"Anti Human Education II" by Hajime Juku and Tokyo Deathlock, planned as one of the works participating in Magfest '20. In response to a call from director Junnosuke Tada (head of Tokyo Deathlock) to "create theater!" rice field.
The performance itself was canceled due to consideration of the new coronavirus infection, and on February 28 (Friday), the recital was held at the Kanagawa Prefectural Youth Center Studio HIKARI without an audience (only those involved participated). However, as an outreach activity (business trip service by artists), we believe that the efforts leading up to the actual performance are meaningful, and this time we will report on the journey to the presentation.
I have known Tada-san and the other children at the cram school for about three years. Until now, the workshop was only held once a year, but this time, with the aim of creating one theatrical work, it seems that participants were recruited again.
The practice started on December 26th last year. After that, we met once a week, mainly on weekends, and held workshops such as word games.
“It is interesting to create a play through repeated trial and error, and sometimes it is interesting not to complete it. We are proceeding with the feeling of "let's see" (Mr. Tada)
At the workshop in early February, the discussion that would become the framework of "theater" had begun. Apparently, the theme seems to be related to school lessons. First of all, we will list the “morning scenery”, “things we didn’t like to experience”, “things we wanted to try”, etc. I'm curious about what kind of "theater" you can do...
“If necessary, I may make some texts, but there is no flow of me creating new words and memorizing them. I don't know what will happen (laughs)" (Mr. Tada)
And on February 28th (Friday), the results presentation was held. On the walls of HIKARI, the contents of the discussions held by four teams were posted.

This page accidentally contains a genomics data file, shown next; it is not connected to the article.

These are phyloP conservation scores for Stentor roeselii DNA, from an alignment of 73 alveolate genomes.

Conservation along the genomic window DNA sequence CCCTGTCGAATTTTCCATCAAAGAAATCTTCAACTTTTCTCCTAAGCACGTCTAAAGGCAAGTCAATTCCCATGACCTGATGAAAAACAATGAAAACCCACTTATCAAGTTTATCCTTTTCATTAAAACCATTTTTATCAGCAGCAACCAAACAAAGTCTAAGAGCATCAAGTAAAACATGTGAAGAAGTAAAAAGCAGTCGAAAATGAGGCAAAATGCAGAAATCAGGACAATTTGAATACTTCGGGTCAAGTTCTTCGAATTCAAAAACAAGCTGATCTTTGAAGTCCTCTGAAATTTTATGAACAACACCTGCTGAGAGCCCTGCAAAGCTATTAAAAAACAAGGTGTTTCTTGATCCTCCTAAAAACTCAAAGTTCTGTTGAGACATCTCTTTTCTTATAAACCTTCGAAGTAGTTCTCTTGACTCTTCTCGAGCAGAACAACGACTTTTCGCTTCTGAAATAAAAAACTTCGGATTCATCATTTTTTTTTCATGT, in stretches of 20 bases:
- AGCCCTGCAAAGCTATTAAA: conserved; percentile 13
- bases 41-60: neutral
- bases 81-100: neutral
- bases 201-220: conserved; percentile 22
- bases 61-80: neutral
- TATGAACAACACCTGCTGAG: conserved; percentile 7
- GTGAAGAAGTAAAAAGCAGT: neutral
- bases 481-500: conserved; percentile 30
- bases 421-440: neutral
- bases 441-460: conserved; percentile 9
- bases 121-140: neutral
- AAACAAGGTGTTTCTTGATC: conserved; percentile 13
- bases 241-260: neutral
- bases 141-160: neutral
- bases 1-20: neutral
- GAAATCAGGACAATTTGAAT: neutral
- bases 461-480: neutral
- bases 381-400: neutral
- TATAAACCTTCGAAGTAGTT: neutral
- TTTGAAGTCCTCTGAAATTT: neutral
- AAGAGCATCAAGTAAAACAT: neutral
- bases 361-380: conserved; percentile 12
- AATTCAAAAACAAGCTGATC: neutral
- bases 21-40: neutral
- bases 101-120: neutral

A team that understands children's feelings, a group silent team, a backdoor team, and a crowded train team. I have no idea what the story will be about, but anyway, the bell rang to announce the beginning of the “class” and I took my seat.
The morning session before class begins with chanting sutras, following the cram school custom. Printouts were also distributed to the audience, so everyone energetically chanted the Heart Sutra.
The first hour is "to understand the child's feelings".
I smile wryly at the development in which the teacher standing on the podium (stage) forces the students in the classroom (audience) with "adult arguments", but somehow my heart aches. When I looked back, I realized that children were looking at the unreasonable words and deeds of adults with severe eyes.
When I thought that the child sitting next to me suddenly started talking to me, I was surprised to find that Hajime cram school children who were “actors” were sitting together. Rather than "audience participation", it's a theater that harmoniously integrates the stage and the audience without boundaries.
The second hour is "group silence".